Anyone who’s been involved in theatre can tell you stories about the crazy process that many actors go through in the hours and minutes before curtain up. There are pre-show routines developed that have to be stuck to, “lucky” items of clothing that have to be warn, warm-ups that need to be carried out, lines that have to be run and incessant self-doubt that has to be overcome.
Guy Masterson is The Actor, a man who, despite his classical training and promising appearances in several plays many years ago, has been absent from the stage for well over a decade. He has chosen to make his return in a rather ambitious project – an unabridged, self-conceived and directed, one man production of the bard’s classic four-and-a-half hour masterpiece, Hamlet.
Writer Richard Dormer has filled the script with amusing snippets, highlighting the ridiculous traditions and superstitions that actors buy into, while also injecting a certain amount of pathos. The sections of Hamlet that are included are used well in both comic and dramatic ways, varying the pace and tone of the play nicely. The set is designed to represent a dressing room, with The Actor speaking to himself in the ever-present over-bench mirrors. Under the direction of David Calvitto, Masterson makes good use of it, moving about with great energy, while also conveying the claustrophobic feeling of the backstage space.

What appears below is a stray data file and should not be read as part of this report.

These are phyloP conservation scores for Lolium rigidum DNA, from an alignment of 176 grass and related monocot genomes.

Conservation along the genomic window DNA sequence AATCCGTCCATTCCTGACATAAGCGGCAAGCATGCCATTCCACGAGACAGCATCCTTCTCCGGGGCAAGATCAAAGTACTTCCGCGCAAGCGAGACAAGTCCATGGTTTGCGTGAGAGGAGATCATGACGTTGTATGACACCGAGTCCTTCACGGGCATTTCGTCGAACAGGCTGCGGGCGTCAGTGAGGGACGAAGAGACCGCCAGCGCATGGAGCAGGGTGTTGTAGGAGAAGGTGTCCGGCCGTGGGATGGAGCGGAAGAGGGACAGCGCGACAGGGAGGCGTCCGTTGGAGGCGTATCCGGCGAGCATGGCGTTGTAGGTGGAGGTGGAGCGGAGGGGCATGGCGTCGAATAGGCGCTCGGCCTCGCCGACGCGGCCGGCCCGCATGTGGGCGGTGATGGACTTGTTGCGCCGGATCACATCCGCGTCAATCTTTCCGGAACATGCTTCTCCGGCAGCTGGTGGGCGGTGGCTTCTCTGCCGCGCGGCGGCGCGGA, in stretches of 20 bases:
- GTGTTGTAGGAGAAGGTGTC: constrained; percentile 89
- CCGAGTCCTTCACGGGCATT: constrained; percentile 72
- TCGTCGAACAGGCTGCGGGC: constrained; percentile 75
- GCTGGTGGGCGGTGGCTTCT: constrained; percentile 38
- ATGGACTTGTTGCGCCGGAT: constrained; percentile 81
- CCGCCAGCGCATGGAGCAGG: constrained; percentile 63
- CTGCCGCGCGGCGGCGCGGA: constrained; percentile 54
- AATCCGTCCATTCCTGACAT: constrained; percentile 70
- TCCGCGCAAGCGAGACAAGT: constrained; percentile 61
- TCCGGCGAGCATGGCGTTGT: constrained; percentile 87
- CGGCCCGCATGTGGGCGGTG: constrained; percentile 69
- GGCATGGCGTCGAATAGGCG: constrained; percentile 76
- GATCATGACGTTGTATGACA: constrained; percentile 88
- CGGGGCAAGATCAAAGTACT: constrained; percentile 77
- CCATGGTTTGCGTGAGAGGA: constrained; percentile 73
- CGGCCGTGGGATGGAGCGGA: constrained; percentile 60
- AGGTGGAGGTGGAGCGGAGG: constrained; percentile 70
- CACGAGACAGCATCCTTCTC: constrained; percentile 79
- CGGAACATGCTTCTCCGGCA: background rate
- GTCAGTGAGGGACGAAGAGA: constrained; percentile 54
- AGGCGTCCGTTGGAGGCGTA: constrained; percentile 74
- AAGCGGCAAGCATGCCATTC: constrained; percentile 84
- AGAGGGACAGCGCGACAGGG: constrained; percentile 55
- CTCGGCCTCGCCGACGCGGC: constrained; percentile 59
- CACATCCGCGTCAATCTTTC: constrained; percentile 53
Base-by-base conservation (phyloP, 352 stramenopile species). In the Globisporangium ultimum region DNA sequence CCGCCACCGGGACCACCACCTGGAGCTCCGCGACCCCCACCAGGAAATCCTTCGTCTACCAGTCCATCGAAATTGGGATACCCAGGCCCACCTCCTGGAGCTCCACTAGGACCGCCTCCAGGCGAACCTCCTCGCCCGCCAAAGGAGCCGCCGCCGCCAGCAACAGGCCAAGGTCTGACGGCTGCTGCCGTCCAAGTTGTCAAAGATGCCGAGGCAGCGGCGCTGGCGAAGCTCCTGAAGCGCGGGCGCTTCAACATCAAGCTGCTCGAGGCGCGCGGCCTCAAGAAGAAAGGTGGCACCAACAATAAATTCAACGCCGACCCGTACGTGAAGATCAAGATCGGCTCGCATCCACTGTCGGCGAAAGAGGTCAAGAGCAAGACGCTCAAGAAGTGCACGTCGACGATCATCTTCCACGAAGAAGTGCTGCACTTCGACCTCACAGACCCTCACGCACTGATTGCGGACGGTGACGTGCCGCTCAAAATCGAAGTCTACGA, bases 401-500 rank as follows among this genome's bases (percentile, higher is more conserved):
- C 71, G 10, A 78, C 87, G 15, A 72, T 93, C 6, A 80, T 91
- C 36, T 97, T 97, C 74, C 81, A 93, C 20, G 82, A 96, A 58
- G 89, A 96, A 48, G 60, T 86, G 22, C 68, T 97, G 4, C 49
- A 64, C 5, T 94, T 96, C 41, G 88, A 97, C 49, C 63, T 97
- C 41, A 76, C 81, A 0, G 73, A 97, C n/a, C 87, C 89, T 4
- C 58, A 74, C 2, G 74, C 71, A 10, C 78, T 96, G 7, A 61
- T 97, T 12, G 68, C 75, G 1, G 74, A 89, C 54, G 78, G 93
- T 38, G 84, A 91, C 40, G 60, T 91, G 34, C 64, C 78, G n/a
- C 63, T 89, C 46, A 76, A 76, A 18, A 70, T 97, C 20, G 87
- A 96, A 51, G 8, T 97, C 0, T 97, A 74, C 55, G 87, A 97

This is the type of role that Masterson excels at playing. The Actor is a sympathetic anti-hero, a man who is at once both exasperating and endearing. It is a fine balance to create a character that is necessarily a little over the top, but realistic enough to be hilarious, however Masterson manages to do so.
Thespians and theatre novices alike will find a lot to enjoy in The Half, yet another quality offering from Guy Masterson and the Centre for International Theatre.
Kryztoff rating: 4K
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